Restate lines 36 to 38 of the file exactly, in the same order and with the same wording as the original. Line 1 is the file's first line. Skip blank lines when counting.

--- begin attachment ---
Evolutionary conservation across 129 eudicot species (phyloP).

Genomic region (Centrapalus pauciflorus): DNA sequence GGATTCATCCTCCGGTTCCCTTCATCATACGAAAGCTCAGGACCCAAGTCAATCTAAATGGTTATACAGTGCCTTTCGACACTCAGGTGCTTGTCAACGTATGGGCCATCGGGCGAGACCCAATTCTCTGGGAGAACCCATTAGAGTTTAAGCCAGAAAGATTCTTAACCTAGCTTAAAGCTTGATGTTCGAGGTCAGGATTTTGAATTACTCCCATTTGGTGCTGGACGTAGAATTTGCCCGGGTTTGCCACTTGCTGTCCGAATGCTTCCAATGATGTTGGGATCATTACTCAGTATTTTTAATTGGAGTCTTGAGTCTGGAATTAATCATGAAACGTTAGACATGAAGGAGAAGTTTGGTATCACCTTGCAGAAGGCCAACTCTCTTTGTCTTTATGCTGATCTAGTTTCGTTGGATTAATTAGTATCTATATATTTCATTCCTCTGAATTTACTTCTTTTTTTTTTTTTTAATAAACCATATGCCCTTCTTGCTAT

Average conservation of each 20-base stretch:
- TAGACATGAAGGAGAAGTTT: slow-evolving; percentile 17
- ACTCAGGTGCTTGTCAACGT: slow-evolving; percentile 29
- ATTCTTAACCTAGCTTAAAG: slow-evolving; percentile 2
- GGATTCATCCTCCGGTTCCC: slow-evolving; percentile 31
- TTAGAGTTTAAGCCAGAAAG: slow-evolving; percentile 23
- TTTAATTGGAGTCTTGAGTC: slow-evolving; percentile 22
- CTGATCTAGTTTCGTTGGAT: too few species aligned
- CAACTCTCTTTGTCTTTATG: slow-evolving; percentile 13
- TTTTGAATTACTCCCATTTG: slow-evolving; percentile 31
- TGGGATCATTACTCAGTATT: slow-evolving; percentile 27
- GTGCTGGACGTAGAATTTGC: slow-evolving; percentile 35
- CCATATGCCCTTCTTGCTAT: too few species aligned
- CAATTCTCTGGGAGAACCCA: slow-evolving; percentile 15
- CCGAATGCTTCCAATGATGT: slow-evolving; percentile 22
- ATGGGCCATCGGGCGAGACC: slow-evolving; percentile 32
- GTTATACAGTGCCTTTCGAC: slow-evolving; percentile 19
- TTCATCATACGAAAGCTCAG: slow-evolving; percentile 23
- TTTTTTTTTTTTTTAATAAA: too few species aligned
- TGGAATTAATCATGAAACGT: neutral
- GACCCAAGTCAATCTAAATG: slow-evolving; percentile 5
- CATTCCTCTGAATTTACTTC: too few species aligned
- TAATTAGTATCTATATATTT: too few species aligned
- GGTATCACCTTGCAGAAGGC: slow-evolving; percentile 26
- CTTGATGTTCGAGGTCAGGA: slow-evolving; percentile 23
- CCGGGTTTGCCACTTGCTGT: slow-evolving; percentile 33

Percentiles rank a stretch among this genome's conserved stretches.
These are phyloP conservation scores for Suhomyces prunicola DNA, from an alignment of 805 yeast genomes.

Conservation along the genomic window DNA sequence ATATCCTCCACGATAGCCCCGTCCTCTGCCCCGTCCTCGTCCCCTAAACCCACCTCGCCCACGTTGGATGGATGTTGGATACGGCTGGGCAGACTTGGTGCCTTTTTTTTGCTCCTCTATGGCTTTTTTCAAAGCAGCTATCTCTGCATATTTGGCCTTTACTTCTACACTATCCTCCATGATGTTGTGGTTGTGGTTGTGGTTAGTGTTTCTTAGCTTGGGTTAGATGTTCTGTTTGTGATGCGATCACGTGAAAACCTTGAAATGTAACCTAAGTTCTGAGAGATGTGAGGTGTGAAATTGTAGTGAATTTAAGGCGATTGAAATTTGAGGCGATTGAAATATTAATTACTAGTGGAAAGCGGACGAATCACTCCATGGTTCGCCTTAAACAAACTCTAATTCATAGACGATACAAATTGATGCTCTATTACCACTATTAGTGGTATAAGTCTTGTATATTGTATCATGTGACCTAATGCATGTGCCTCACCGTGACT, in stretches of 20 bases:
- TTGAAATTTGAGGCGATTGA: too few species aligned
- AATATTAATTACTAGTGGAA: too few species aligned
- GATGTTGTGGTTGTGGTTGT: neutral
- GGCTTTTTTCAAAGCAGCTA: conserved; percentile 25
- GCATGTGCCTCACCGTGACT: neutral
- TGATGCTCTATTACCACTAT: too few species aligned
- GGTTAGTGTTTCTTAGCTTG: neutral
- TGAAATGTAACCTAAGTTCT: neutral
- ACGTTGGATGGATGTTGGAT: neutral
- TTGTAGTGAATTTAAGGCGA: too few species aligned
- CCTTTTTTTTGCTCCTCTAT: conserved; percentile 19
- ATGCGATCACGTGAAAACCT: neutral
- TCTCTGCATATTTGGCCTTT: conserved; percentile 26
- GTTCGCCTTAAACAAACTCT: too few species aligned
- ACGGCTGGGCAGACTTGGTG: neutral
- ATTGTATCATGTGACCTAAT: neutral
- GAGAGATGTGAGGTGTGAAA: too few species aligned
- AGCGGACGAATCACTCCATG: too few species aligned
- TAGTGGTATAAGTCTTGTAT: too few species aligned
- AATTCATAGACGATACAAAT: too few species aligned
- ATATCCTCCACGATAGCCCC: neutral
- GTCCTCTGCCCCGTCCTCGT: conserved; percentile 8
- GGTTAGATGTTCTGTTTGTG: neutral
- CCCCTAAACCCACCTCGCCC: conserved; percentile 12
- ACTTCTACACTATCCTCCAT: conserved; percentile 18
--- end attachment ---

- GCATGTGCCTCACCGTGACT: neutral
- TGATGCTCTATTACCACTAT: too few species aligned
- GGTTAGTGTTTCTTAGCTTG: neutral